The Hollywood Reporter's Scores

For 1,123 reviews, this publication has graded:
  • 56% higher than the average critic
  • 3% same as the average critic
  • 41% lower than the average critic
On average, this publication grades 3.9 points lower than other critics. (0-100 point scale)
Average TV Show review score: 61
Highest review score: 100 Brotherhood: Season 1
Lowest review score: 0 Sons Of Hollywood: Season 1
Score distribution:
  1. Mixed: 0 out of 603
  2. Negative: 0 out of 603
603 tv reviews
  1. That's a lot of potential gothic soap, but fortunately Gates presents a surprisingly well-written, intriguing scenario with a head-swimmingly large ensemble cast.
  2. With its seaside setting and lighthearted fun, Clear History is a kind of pleasant, late-summer gazpacho, enjoyed to the sounds of Chicago and debates about whether there is a racial preference between black and white dwarves.
  3. My Own Worst Enemy holds our interest despite its utter preposterousness because if there is anything Slater knows how to do, it's present a believable head case.
  4. It does not--repeat, not--take a con to catch a con. That is by now a very tired television cliche and one that's embraced by Kings. But the series overcomes this crutch to become a mostly interesting diversion from going to work five days a week.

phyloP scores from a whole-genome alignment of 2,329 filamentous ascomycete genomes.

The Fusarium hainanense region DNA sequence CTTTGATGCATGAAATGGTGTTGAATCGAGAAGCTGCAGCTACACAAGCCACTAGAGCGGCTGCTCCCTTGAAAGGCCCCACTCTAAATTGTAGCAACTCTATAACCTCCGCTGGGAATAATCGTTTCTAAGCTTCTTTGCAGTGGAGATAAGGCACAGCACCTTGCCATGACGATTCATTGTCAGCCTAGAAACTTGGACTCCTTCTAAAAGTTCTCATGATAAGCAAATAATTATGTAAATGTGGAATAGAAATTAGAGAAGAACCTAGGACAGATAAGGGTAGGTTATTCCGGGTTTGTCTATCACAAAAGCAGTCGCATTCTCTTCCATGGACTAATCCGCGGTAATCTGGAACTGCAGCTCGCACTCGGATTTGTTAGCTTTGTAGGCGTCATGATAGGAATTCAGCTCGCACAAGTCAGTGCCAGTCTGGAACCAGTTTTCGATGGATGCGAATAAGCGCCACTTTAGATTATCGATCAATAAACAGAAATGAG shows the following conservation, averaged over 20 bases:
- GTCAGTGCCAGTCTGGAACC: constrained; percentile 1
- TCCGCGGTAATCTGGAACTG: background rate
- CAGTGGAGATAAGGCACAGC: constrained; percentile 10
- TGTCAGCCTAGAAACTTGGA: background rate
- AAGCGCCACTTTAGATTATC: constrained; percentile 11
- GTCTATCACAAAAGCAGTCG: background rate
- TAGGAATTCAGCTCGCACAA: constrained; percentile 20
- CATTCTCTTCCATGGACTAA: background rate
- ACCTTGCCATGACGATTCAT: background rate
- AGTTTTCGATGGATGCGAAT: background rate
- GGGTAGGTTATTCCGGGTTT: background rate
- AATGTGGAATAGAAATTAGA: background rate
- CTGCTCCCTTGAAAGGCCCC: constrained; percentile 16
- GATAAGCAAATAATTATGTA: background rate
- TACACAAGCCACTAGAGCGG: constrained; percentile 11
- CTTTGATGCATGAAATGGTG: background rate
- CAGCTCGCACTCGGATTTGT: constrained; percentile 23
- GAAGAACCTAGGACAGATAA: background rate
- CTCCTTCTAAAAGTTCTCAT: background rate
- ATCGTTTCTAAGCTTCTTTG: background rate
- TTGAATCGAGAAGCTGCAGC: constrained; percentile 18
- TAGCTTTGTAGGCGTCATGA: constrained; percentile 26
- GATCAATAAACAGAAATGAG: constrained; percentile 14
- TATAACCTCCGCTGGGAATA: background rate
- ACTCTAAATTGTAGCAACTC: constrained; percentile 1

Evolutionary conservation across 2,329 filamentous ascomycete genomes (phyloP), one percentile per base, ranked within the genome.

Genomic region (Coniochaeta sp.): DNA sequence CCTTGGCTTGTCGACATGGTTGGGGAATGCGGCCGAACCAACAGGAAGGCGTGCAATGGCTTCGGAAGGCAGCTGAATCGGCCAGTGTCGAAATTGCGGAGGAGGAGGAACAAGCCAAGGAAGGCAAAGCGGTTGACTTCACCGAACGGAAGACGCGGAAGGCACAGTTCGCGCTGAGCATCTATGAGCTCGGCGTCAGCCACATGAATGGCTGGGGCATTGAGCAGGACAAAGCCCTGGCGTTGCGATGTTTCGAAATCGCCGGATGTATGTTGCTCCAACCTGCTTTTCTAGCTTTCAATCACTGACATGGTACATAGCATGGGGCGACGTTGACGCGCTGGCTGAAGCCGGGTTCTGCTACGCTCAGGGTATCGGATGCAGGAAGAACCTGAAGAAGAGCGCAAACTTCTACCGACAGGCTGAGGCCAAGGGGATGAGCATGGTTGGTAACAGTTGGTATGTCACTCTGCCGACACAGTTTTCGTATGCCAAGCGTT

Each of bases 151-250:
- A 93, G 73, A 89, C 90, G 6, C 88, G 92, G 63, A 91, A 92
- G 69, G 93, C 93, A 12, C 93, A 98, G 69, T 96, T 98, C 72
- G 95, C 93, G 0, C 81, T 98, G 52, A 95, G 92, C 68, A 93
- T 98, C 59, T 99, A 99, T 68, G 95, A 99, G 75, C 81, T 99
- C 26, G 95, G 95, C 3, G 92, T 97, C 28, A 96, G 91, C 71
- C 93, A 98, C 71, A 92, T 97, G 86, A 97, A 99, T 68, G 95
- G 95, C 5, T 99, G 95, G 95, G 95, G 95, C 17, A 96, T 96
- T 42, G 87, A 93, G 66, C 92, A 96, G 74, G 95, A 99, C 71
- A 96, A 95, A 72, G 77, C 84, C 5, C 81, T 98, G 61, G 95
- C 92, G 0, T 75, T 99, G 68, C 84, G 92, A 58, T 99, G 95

5. Glory Daze is both unexpectedly funny, at times heartwarming and the sheen of nostalgia covers up a lot of stuff you might otherwise get picky about.
  6. Viewers should try to connect with Touch. There's something intriguing about it.
  7. There's a lot to be gained from Sonic Highways, but it probably won't appeal to those outside of hardcore music appreciation circles, or those who are out on Friday nights.
  8. Witches of East End doesn't overdo the mythology (like Sleepy Hollow) or make it all about the sex (like True Blood). Instead, it set up a complicated interpersonal world, a plausible (for this kind of show) backstory, and then populated the town with really good-looking people.
  9. Zero Hour has lots of twists and turns that could be worth following. It also has the DNA to be laughably bad.
  10. Despite some jitters, Conan looked comfortable in his new domain. He had nervous energy to spare, but then again he does most nights.
    • 81 Metascore
    • 70 Critic Score
    While little here will be new to viewers with memories of the original events, it is all rehashed lucidly and may well prove eye-opening to younger viewers.
  11. This is good fun -- not necessarily substantial, but fun nonetheless.
  12. It is a series that boasts more than a few terrific performances, and yet it is surprisingly mellow, nearly devoid of the kinds of dramatic moments that resonate after the final credits roll.
  13. She creates an appealing character despite all the preconceptions, many of which are acknowledged and dispensed with in the first few scenes.